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Cone Health & Community Collaborate

The former Women’s Hospital and Wesley Long Hospital in Greensboro are being utilized to treat patients with COVID-19. (Inset) Wesley Long staff members Darlene Armstrong (L) and Helen Bulow take a much needed break. Ivan S. Cutler/Carolina Peacemaker.

Cone Health has received donations of medical and cleaning supplies to aid in the response to COVID-19. The donations have been in response to the worldwide scramble for healthcare supplies and personal protective equipment (PPE) for frontline healthcare workers treating patients with the highly contagious viral infection, COVID-19.

Healthcare leaders have coordinated with various local organizations and community members to collect personal protection equipment (PPE).

“The amount of PPE needed has probably tripled our daily usage. And it’s something that everyone else needed as well. The community started to call us and ask what we needed. It was very inspiring,” said Michelle Schneider, vice president of Institutional Advancement and chief philanthropy officer.

According to Schneider, Cone Health leaders have worked diligently to find the type of items needed to make sure everyone is protected. Health system leaders vetted nearly 30 types of FDA approved PPE materials and tested multiple prototypes through a multi-tier process before any approvals were made.

Cone Health is now distributing and utilizing two new mask options. The first option is a one-time use mask that can be worn by anyone and anywhere. Made by Custom Converting Solutions in Greensboro, this company has been able to provide Cone Health with up to 7,000 masks a day. The second option is a reusable, wash and wear mask. Hudson’s Hill has committed to donating up to 10,000 hand-sewn, reusable masks using material from Burlington Fabrics. The first batch of reusable masks was distributed to patients at the cancer center.

“It’s really important that we have both options in the supply chain. They serve different purposes and we have needs for both of them,” said Schneider, adding that Cone Health has collected about 5,000 so far.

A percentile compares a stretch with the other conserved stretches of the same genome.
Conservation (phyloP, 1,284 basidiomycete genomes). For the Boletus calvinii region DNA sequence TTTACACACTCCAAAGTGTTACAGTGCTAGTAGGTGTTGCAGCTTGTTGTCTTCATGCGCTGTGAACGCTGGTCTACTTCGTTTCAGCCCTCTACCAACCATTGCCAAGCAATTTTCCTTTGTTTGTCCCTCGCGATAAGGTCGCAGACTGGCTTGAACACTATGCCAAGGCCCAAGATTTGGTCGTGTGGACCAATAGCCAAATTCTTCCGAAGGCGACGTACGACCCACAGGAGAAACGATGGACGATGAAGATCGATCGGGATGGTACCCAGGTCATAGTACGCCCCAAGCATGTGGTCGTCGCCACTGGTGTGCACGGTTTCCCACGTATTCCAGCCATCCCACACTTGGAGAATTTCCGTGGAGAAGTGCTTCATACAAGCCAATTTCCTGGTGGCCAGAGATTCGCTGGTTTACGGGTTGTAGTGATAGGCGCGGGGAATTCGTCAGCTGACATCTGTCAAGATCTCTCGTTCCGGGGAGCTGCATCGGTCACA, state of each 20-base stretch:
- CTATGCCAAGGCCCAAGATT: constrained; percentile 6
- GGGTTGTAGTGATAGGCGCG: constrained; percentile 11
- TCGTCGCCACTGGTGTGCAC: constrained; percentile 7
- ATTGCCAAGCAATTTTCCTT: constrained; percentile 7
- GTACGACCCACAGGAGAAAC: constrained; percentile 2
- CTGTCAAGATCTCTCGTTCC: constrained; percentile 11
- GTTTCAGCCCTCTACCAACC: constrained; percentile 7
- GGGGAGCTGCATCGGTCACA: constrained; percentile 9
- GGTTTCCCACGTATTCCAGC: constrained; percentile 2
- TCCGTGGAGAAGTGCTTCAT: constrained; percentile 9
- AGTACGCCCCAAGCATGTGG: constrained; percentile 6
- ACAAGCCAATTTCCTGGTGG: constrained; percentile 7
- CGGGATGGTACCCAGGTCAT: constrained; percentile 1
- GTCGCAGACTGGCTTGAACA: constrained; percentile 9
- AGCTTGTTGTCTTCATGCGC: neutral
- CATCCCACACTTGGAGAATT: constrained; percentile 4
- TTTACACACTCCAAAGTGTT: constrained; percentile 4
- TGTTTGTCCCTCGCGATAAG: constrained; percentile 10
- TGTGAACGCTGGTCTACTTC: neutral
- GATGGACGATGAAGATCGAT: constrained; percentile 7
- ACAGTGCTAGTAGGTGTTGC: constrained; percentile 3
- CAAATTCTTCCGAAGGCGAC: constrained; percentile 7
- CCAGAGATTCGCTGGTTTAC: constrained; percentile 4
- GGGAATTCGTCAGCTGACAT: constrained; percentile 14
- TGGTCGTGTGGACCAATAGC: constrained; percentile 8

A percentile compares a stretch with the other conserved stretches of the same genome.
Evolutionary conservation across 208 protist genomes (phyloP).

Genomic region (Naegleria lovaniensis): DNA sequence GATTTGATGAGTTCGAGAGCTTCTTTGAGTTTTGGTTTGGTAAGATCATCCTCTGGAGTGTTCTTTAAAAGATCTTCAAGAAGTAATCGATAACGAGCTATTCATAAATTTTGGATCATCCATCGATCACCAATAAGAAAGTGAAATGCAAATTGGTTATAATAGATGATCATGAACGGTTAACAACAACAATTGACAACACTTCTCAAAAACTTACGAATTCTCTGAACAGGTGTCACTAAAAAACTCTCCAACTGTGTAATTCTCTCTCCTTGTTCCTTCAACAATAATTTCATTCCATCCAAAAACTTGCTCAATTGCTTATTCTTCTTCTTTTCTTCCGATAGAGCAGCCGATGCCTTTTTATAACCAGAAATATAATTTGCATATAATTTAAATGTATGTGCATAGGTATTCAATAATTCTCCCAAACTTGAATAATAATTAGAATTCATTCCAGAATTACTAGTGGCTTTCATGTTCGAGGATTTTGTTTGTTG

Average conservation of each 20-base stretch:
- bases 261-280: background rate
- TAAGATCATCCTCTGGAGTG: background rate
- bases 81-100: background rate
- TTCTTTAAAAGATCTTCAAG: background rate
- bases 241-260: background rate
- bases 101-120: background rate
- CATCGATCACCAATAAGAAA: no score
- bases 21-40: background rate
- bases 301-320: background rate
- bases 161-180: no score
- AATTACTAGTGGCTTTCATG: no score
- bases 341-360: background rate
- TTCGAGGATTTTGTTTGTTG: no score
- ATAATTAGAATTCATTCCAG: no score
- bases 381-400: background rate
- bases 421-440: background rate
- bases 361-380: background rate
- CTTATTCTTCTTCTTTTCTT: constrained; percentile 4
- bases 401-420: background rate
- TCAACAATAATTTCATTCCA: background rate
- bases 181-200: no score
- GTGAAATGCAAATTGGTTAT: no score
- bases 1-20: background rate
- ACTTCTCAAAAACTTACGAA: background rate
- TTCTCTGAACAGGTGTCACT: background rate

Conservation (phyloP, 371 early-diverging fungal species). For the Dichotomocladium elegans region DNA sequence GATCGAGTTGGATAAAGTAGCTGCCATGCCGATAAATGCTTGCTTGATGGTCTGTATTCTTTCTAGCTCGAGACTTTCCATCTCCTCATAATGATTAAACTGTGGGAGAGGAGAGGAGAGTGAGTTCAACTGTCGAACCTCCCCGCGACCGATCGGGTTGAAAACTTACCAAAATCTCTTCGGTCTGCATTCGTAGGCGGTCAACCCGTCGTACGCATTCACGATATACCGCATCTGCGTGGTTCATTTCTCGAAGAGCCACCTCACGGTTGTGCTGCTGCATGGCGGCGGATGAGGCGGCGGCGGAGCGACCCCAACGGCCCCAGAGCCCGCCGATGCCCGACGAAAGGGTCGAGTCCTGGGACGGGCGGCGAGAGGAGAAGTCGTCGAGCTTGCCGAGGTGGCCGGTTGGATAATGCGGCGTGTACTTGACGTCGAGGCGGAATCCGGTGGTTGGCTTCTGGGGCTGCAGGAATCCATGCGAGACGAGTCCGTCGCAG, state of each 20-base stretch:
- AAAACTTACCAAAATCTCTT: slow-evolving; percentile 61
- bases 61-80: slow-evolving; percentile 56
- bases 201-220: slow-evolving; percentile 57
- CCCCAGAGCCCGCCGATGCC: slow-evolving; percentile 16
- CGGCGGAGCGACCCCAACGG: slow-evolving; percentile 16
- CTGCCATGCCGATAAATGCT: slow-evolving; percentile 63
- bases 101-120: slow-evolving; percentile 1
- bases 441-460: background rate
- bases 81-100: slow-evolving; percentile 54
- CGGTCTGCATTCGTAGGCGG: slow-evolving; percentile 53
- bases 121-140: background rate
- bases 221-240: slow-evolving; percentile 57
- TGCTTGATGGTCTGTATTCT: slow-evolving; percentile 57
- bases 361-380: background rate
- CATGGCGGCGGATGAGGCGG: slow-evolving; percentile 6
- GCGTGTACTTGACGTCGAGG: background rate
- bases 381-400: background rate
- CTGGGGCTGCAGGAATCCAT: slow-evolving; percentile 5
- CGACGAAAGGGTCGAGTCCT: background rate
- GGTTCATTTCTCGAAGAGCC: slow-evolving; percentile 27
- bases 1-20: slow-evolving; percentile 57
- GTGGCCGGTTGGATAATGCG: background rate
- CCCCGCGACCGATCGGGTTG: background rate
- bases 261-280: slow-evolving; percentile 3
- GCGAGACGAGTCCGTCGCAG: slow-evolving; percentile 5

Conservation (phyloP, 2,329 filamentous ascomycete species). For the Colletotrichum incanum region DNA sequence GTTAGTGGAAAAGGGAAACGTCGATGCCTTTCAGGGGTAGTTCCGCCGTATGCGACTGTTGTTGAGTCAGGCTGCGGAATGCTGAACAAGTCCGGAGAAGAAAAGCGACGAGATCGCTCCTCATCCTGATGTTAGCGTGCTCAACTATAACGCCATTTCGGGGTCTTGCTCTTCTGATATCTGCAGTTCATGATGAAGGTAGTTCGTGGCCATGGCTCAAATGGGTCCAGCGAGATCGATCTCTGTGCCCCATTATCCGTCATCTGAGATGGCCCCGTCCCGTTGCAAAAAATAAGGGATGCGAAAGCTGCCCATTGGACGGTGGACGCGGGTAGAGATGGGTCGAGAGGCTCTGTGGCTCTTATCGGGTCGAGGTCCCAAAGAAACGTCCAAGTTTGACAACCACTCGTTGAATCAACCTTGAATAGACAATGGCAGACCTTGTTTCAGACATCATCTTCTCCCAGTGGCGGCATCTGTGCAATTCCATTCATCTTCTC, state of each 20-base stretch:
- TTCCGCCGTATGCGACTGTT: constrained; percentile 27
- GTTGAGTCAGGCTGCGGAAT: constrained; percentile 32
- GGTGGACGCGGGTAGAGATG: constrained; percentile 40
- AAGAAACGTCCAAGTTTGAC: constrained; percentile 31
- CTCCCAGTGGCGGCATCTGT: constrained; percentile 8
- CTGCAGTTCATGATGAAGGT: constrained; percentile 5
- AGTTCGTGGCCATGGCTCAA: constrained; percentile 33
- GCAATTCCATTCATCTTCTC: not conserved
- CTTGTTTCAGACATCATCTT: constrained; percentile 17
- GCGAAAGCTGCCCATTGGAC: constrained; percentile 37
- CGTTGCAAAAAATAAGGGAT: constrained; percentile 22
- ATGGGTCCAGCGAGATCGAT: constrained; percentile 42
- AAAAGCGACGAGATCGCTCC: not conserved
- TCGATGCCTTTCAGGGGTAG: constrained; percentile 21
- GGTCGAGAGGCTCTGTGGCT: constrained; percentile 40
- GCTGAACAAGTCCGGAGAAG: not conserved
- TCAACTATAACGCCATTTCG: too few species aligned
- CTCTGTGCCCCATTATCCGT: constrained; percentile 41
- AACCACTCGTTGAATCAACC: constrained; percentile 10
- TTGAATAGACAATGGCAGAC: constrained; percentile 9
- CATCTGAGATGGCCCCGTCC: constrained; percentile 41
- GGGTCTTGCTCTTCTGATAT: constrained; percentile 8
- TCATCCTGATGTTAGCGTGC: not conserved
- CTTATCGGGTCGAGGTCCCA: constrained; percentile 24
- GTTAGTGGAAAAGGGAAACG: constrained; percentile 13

Healthcare employees still have access to the traditional N-95 masks and those masks are not being replaced by the new ones.

Cone Health is also receiving 10,000 disposable isolation gowns from a partnership between Greensboro-based Precision Fabrics Group and Kontoor Brands.

“In times like these, it’s important that we all rise to the occasion and redirect our efforts to help solve critical issues that have resulted from the spread of COVID-19,” said Kontoor Brands President and CEO Scott Baxter. “By producing gowns, we hope to help provide hospitals with the much-needed equipment to fight this virus.”

Before the stay-at-home orders were issued, March 27, community members, schools and small businesses donated PPE items on their own accord, which Schneider said they were happy to receive. After the city and county stay-at-home orders were put in place, Cone Health stopped accepting donations because they didn’t want people to risk their health to drop-off donations.

Instead, small teams were assembled to assist in coordinating and distributing donations, which are all being used across Cone Health’s multi-county service area. One team picks up donations, one team coordinates and picks up meals that businesses and people are providing for frontline workers, and one team is responsible for curating innovative gifts in the fight against COVID-19.